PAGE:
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Soldiers' mother welcomes bedroom tax "u-turn"
8:00am Wednesday 13th March 2013 in News
A MOTHER of two teenage North-East soldiers about to be hit by the so-called ‘bedroom tax’ told of her joy last night (Tuesday, March 12) after a surprise government U-turn.
Alison Huggan, from Coulby Newham, Middlesbrough, faced a £100 monthly loss of housing benefit from next month, because she was deemed to have spare rooms.
And her 18-year-old twins, Anas and Aaron – who are serving in Germany and Cyprus – would have been left with nowhere to sleep, after she was urged to move to one-bedroomed home.
The case, revealed by The Northern Echo, was raised in the House of Commons by Labour leader Ed Miliband – when David Cameron insisted the changes were “fair”.
Now, in a hurried U-turn, Work and Pensions Secretary Iain Duncan Smith has announced that armed forces personnel will be exempt from the bedroom tax, if living with their parents.
As controversy about the shake-up grows, Mr Duncan Smith also lifted the threat of benefit cuts from 5,000 approved foster carers and from households with severely disabled children.
Last night, Alison, a volunteer worker with Durham Tees Valley probation trust and a graduate in criminology, said: “I’m absolutely ecstatic.
“I have lived in this community for 30 years, and worked in the area as well, so it means so much to stay. My roots are here.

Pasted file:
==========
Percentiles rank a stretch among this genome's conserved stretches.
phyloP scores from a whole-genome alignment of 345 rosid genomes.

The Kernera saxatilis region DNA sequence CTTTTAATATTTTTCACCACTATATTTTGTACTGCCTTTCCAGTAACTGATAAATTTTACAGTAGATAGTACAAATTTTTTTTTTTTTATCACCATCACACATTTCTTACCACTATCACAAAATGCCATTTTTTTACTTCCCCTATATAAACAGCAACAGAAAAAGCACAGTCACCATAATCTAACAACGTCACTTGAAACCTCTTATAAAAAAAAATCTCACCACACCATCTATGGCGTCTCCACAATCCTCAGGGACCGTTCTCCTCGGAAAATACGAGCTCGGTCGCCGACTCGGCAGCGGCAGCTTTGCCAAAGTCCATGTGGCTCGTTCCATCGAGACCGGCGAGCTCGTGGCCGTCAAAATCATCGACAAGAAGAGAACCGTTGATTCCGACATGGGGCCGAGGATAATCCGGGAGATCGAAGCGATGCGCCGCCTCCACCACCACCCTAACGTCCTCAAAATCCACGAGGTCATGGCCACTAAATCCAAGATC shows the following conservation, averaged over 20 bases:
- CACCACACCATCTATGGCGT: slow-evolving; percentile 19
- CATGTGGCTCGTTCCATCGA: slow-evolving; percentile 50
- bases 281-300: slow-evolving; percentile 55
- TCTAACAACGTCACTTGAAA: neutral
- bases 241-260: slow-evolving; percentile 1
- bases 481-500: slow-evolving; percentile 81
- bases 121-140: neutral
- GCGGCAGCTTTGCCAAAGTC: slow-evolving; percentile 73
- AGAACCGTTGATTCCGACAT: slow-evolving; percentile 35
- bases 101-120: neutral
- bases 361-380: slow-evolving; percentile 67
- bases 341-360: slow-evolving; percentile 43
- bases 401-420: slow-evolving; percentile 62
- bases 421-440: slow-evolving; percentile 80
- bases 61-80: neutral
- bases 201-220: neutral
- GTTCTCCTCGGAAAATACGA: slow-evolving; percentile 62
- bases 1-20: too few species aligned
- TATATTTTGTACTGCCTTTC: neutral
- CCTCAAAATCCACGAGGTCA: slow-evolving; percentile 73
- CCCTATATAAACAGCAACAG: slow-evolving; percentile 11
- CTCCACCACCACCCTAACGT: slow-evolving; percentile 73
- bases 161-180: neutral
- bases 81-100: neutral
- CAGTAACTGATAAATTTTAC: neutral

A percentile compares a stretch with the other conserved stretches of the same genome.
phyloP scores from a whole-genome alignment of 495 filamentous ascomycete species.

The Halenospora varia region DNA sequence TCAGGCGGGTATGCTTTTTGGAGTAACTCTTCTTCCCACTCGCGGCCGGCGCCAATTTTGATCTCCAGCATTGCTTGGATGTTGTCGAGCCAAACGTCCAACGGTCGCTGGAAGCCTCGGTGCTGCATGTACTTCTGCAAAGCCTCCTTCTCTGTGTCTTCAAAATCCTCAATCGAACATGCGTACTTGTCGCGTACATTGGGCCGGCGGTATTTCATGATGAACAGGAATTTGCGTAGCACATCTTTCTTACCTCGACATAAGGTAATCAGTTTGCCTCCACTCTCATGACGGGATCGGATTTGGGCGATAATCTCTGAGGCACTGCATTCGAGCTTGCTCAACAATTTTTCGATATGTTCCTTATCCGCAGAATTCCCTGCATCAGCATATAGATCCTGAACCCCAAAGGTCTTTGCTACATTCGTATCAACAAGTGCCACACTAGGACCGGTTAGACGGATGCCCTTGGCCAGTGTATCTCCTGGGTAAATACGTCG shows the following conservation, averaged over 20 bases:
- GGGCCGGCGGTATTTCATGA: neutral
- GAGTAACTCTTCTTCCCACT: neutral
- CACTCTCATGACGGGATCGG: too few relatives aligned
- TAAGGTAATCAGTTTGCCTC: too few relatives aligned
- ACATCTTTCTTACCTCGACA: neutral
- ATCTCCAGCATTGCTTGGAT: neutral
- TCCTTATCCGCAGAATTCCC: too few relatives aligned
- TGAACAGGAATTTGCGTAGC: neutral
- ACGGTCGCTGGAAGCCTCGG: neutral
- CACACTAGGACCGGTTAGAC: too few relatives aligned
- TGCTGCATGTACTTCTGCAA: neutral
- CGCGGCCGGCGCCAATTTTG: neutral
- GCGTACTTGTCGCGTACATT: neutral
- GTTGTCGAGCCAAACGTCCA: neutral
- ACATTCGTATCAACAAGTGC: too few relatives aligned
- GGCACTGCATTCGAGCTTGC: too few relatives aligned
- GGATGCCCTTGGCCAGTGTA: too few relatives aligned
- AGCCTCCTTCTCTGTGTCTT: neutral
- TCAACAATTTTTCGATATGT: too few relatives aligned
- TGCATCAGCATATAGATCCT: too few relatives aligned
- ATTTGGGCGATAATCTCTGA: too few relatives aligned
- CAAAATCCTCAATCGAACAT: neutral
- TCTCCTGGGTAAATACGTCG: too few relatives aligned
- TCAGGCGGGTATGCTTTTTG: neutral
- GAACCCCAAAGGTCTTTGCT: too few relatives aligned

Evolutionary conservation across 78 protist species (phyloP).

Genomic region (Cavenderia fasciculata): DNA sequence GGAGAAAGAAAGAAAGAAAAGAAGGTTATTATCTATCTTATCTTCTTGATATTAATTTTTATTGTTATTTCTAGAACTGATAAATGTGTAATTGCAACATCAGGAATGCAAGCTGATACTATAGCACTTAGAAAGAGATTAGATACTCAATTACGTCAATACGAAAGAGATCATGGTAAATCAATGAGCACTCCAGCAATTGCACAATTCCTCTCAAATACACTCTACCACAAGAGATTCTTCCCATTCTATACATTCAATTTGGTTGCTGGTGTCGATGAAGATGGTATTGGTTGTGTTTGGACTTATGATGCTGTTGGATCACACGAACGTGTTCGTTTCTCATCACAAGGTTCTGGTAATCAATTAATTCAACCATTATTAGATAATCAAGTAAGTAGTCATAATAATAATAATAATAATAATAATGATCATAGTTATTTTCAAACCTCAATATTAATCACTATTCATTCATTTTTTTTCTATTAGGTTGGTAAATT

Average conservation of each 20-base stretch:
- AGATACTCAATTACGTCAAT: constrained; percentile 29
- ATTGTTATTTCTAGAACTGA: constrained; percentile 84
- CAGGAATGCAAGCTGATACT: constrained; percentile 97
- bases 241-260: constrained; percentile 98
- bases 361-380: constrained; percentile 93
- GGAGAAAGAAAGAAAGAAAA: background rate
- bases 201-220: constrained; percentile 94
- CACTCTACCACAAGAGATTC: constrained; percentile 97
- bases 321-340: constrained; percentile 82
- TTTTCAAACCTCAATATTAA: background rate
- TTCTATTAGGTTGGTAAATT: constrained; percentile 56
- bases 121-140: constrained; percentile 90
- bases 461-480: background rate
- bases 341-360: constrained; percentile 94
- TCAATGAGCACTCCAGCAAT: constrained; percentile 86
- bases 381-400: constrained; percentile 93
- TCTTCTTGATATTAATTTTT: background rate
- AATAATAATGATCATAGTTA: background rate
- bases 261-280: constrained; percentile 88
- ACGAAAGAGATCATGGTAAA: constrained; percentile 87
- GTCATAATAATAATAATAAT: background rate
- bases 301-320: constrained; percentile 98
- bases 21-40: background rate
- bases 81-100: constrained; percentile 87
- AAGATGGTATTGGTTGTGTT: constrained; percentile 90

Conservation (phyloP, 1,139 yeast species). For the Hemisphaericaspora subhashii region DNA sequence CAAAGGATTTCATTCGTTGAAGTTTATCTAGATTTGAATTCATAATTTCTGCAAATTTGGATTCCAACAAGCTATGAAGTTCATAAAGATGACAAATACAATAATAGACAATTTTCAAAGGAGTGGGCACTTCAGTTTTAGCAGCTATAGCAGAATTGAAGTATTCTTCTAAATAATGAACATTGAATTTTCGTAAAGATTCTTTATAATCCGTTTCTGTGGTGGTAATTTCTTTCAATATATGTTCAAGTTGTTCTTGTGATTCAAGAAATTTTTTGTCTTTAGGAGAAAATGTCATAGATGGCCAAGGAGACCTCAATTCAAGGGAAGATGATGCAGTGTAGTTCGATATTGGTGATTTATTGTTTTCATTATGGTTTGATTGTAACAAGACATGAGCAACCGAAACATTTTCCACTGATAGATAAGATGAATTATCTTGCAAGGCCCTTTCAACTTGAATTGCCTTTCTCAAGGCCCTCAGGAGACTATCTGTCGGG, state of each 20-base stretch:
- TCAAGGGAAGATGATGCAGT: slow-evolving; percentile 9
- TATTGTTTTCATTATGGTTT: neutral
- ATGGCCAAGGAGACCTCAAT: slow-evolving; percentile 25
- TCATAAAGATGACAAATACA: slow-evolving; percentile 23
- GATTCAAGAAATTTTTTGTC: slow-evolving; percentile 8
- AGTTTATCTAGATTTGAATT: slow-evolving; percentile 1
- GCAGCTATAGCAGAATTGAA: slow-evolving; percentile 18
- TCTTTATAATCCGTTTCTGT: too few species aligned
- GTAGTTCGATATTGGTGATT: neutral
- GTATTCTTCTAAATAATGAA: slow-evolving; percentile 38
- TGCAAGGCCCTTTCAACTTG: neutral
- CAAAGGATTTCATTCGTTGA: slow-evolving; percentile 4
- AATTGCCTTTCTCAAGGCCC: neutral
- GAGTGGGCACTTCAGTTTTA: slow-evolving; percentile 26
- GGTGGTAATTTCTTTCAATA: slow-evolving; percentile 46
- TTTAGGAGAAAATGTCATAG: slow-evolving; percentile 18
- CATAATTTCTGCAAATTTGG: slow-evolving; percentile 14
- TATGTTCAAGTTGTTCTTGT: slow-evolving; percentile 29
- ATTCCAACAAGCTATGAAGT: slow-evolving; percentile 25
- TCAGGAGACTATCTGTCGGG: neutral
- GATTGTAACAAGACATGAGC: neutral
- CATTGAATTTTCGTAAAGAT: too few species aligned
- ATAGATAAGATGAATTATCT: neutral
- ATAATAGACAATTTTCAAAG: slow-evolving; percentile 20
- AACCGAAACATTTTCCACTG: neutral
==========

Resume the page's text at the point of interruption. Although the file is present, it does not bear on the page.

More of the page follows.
“My boys don’t know yet, because they are serving abroad, but they will be delighted as well, because this is also their community.
“But it feels wrong that we have been put through this trauma and I know this is horrendous for a lot of other people who are affected by the bedroom tax. I really feel for them.”
The shake-up will penalise social housing tenants with spare rooms, cutting benefit by 14 per cent for an extra bedroom and 25 per cent where there are two spare rooms.
Threatened with losing more than £1,000 a year, Alison approached a housing association about moving to a one-bed home, but had yet to find one.
One of the strongest criticisms of the change is that there are no smaller homes for 95,000 affected families in England, with the North-East the hardest-hit area.
Tom Blenkinsop, the Middlesbrough South and East Cleveland MP, welcomed the U-turn – but insisted “the fight will continue” for all others hit by the bedroom tax.
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